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1. A formal agreement; a compact.
2. An agreement between the pope and a sovereign government concerning the legal status of the Roman Catholic Church within that government's territory.

[French, from Medieval Latin concordātum, from neuter past participle of Latin concordāre, to agree; see concordant.]


(Government, Politics & Diplomacy) a pact or treaty, esp one between the Vatican and another state concerning the interests of religion in that state
[C17: via French, from Medieval Latin concordātum, from Latin: something agreed, from concordāre to be of one mind; see concord]


(kɒnˈkɔr dæt)

1. an agreement or compact, esp. an official one.
2. an agreement between the pope and a secular government regarding the regulation of church matters.
[1610–20; < French; < Medieval Latin concordātum, Latin: neuter of concordātus, past participle of concordāre to be in agreement. See concord]
con•cor′da•to`ry (-dəˌtɔr i, -ˌtoʊr i) adj.
ThesaurusAntonymsRelated WordsSynonymsLegend:
Noun1.concordat - a signed written agreement between two or more parties (nations) to perform some action
written agreement - a legal document summarizing the agreement between parties


[kɒnˈkɔːdæt] Nconcordato m


nKonkordat nt
References in classic literature ?
During the Revolution, the Concordat occasioned an unimportant schism, a little segregation of ultra-catholics who refused to recognize the Bishops appointed by the authorities with the consent of the Pope.
The conclusions of the previous chapter were that the Council, without either condemning or exalting the concordat, affirmed its compatibility with the principle of religious freedom and its continued usefulness in promoting cooperation between Church and state, whenever such an instrument is deemed appropriate, and subject to modifications as required by the new circumstances of place and time.
In this regard, the Comissao de Cidadania e Reproducao (CCR, Commission on Citizenship and Reproduction), a non-profit civil society organization that promotes reproductive rights as human rights, has launched a campaign to gather signatures against the approval of the decree and against the establishment of a concordat that favors the Catholic hierarchy to demonstrate that "the country defends the separation between Church and State Powers, protects constitutional rights of all citizens and promotes an international environment that respects religious diversity of all Peoples and Nations.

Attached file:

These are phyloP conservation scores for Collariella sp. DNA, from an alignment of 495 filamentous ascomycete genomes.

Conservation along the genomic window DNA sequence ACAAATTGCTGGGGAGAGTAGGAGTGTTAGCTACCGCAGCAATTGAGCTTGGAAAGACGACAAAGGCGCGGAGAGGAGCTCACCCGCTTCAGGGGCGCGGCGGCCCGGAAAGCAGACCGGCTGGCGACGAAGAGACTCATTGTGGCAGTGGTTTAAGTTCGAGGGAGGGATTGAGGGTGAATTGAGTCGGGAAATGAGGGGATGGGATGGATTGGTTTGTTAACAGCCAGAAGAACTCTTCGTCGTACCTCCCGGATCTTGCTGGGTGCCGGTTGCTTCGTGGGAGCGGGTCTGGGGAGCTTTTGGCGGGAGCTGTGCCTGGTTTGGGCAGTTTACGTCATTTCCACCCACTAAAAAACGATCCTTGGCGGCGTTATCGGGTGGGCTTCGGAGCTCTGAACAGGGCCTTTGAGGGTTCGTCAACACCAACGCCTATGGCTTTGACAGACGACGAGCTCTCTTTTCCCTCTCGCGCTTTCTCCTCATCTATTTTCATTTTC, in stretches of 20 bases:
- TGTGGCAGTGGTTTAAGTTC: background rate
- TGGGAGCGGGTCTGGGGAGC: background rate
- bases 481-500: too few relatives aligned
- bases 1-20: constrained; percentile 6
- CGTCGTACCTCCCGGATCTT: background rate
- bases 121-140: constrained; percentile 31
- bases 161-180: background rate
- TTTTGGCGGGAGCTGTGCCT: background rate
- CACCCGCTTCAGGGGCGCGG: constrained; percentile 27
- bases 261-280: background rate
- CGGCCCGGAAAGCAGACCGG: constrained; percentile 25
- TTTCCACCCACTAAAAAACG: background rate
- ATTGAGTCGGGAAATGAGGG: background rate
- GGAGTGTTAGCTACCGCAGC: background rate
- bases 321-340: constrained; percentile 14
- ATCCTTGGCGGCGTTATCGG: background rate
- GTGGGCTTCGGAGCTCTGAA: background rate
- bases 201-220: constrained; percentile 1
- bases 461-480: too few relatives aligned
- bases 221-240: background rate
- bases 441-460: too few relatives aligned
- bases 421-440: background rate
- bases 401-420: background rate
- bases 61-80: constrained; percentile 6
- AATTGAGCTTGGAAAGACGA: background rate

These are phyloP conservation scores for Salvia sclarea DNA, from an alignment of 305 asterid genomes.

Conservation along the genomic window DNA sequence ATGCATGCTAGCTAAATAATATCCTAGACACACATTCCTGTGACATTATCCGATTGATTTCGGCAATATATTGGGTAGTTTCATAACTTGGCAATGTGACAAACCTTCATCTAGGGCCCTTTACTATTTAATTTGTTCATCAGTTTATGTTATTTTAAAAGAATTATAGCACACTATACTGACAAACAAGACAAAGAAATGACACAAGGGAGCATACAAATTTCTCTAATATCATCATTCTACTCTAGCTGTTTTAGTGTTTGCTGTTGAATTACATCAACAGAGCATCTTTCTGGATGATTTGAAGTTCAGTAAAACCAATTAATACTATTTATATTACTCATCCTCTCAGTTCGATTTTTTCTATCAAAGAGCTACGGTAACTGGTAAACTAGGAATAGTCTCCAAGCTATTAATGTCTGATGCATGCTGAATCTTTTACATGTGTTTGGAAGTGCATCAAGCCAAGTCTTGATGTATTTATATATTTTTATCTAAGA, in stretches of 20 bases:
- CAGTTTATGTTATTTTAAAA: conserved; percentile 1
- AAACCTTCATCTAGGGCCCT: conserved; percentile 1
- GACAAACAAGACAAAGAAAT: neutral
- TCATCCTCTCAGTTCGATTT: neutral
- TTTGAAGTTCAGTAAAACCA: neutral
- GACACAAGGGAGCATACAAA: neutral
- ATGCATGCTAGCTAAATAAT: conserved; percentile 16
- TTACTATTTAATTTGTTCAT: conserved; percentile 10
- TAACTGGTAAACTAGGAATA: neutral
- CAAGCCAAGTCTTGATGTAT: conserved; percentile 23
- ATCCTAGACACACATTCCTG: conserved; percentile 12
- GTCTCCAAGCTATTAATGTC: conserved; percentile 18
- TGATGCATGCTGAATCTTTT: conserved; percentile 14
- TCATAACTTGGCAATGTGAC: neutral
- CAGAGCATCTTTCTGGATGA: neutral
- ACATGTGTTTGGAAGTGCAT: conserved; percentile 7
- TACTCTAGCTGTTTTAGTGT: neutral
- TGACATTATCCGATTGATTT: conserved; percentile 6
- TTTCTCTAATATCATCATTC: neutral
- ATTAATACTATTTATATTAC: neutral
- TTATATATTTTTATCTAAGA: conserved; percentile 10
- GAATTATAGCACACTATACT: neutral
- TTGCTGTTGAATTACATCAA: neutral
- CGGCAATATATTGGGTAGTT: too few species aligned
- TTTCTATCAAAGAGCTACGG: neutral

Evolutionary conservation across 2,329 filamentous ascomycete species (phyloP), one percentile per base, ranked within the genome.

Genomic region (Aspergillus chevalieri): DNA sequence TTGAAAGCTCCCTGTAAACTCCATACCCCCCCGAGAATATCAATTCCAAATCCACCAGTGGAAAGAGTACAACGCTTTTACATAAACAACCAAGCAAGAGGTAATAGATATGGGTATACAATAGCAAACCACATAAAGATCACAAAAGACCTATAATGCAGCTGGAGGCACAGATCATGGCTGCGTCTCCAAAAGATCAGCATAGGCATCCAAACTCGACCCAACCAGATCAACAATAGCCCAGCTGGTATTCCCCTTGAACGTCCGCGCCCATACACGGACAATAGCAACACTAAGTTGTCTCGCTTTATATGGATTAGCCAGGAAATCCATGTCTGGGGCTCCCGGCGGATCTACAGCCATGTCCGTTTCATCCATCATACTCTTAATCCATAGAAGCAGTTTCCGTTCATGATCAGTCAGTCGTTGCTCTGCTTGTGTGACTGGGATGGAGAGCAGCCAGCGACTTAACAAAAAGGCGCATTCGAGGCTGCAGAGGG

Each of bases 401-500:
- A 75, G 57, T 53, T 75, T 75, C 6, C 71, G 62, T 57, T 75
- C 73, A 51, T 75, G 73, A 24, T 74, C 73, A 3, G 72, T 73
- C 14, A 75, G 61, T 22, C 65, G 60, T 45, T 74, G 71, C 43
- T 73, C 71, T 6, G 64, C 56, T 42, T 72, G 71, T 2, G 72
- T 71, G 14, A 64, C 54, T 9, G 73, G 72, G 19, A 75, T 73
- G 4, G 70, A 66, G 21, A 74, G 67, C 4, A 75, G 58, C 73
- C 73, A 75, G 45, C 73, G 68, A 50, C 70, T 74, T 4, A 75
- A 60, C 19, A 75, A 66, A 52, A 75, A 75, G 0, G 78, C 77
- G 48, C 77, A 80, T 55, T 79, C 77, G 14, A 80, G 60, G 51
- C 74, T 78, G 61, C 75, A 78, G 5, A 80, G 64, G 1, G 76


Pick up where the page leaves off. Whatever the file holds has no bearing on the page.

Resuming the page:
Other organisations, including One North East and Home Group, have signed the Concordat and are working towards it.
The Freight Transport Association (FTA) has ensured the road transport industry will be consulted on future cycling schemes in the capital by signing a cycling concordat with Transport for London (TfL).
The concordat sets out a framework for agreement between the promoters of the proposition, the city's Image Working Group, and companies and organisations that agree to promote and use the Be Inventive proposition in their own business.
The spokesman added: "We had every reason to believe the policy could be delivered through the concordat.
My position on this subject is a matter of public record, as is that of the National Gamekeepers' Organisation, which is a signatory to a concordat with the RSPB to stamp out the illegal killing of birds of prey.
17) Here's how through the new Concordat, the appointment of the bishops in France was done: The first French consul appointed the bishops and the Pope gave them the canonical book, which meant that he recognized them, but he could also refuse them.
A concordat signed between church officials and Benito Mussolini in 1929 guaranteed church control of education.
Satish Seemar is responsible for Concordat and Malthouse, while Ali Rashi Al Raihe must fancy his chances with Derbs, who on his last start in Abu Dhabi in December last year won the Group 1 National Day Cup.
Sections of the Vatican Secret Archives opened to scholars in September 2006 enable Ventresca to reveal Secretary of State Pacelli's reservations toward the Weimar Republic, especially its efforts to maintain a centrist government and the anger of one of the Catholic Center Party's leaders, Heinrich Bruning (chancellor, 1930-32), toward Pacelli for urging compromise with Hitler to gain a concordat with the government.